THE MASSACRE AT PARIS by Christopher Marlowe
For the first time in 400 years, Christopher Marlowe’s last play will be performed in London at The Rose Playhouse.
Marlowe’s extraordinary, brutal, and incendiary last play will return to the exact location it was first performed in January 1593, (just four months before the playwright’s untimely death).
The precursor to the more famous Globe, The Rose Playhouse was the first bankside theatre but it had a short life. Built in 1587 by businessman and property developer Philip Henslowe, it fell out of use by 1603 and much of the structure was torn down and reused. Overtime the land was built upon and the area urbanized. It was only when an office block was demolished in 1989 that the Museum of London rediscovered the remains of the Theatre building below. Since then the site has been subject to huge preservation program, supported by English Heritage and Lottery Funding.
Today, The Rose Playhouse is an indoor archaeological site, close to Shakespeare’s Globe. Red rope lights around the site indicate the size of the original theatre, its courtyard or pit and the position of its two stages.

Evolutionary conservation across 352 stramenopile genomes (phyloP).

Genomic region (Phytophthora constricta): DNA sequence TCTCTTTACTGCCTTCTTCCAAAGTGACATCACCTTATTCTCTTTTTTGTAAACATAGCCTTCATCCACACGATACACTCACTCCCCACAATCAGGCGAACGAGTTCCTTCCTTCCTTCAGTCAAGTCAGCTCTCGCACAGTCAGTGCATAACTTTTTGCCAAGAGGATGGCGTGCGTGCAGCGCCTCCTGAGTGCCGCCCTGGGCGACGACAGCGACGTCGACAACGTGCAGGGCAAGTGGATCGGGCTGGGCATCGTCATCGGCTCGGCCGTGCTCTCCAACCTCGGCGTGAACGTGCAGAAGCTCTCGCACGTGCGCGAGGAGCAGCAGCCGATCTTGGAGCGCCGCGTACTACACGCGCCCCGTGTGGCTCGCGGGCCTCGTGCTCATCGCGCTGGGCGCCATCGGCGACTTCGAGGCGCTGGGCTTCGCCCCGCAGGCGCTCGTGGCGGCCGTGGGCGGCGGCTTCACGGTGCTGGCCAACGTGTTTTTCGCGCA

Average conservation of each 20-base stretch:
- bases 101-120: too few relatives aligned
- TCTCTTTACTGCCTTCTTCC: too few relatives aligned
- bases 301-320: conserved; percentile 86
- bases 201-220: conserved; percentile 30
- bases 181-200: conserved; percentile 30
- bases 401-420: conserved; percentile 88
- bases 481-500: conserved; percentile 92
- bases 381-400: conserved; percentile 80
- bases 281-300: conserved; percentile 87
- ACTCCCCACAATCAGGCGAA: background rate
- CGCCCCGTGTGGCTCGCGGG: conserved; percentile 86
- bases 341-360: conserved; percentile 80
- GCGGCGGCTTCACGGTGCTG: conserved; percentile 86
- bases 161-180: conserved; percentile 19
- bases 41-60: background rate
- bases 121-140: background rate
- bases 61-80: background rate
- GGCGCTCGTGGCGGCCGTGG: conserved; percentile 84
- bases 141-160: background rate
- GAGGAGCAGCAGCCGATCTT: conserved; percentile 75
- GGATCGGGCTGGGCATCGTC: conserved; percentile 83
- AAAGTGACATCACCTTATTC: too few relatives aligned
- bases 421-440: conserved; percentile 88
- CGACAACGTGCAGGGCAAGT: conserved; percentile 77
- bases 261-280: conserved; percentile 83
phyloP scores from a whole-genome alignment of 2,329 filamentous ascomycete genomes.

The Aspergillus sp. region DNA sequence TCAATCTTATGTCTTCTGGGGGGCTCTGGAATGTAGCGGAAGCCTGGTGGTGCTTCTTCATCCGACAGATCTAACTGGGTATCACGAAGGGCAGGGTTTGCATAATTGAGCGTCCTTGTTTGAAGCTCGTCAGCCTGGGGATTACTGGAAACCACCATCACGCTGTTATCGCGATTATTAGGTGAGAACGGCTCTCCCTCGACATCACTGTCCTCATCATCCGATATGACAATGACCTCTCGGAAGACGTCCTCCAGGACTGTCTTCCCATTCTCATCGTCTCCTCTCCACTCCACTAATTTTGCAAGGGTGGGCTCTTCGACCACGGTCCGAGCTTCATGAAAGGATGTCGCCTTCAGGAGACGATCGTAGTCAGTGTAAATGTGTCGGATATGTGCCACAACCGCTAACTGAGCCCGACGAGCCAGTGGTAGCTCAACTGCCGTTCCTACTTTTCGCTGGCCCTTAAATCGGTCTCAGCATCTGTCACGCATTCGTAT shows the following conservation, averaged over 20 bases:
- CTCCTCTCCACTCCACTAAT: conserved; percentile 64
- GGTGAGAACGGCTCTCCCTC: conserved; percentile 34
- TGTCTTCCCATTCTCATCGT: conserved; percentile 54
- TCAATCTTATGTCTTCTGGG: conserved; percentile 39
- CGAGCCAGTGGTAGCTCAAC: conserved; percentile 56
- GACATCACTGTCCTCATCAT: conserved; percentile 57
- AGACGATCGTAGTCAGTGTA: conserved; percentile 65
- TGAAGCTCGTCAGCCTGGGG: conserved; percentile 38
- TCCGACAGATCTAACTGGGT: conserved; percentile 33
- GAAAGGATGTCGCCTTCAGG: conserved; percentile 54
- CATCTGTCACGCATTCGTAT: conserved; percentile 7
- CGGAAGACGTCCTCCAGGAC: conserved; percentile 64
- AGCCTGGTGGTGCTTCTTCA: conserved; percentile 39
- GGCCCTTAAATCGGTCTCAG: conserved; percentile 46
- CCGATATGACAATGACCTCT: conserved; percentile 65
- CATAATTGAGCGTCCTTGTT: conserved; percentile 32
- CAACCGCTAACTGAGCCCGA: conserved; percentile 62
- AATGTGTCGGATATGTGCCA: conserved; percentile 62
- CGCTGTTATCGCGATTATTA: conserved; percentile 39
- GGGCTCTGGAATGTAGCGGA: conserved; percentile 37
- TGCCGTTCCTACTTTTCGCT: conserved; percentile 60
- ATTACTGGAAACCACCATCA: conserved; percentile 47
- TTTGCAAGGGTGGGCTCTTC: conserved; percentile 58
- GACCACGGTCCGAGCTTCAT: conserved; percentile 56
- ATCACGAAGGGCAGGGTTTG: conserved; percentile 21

Christopher Marlowe was an English dramatist, poet and translator of the Elizabethan era. He and one-time room-mate Thomas Kyd were the leading writers of tragedies at the Rose and of their time, and a huge influence on the young Shakespeare. He is known for his magnificent blank verse, his overreaching protagonists, and his own mysterious and untimely death.
The Massacre at Paris
The play premiered at the Rose Playhouse in January of 1593 and is described as a retelling of the French Wars of Religion, beginning with the marriage of the catholic sister of Charles IX of France to the protestant Henry, King of Navarre, a marriage promising religious peace – a peace that is destroyed by the scheming Queen Mother, Catherine de Medici, in league with the villainous Duke of Guise, the ultimate Marlovian over-reacher.
At breakneck speed, we are shown the cold, careful planning of mass-murder, the shocking events of the notorious St Bartholomew’s Day Massacre in Paris, where thousands of protestants were butchered in the streets on 23 Aug 1572, then Navarre’s flight, Charles’ death, and the accession to the French throne of his flamboyant, homosexual brother, Henry III, up to his murder in 1589, which left protestant Henry of Navarre as the new King of France. The play itself has a murky history. The one surviving but undated edition was once dismissed as a corrupt ‘memorial’ version, although modern scholarship argues that its speed and unusually full stage directions suggest that this is in reality a record of the script as it was actually performed.
Produced by Gene David Kirk for The Dolphin’s Back and directed by The Globe’s James Wallace, Massacre at Paris runs from 11th to the 29th March 2014. You can purchase tickets from the box office 020 7621 9565 or online through The Rose Playhouse website
Full £12 / Cons £10 (Friends of The Rose, OAP, Student or Equity. £9 Southwark Residence)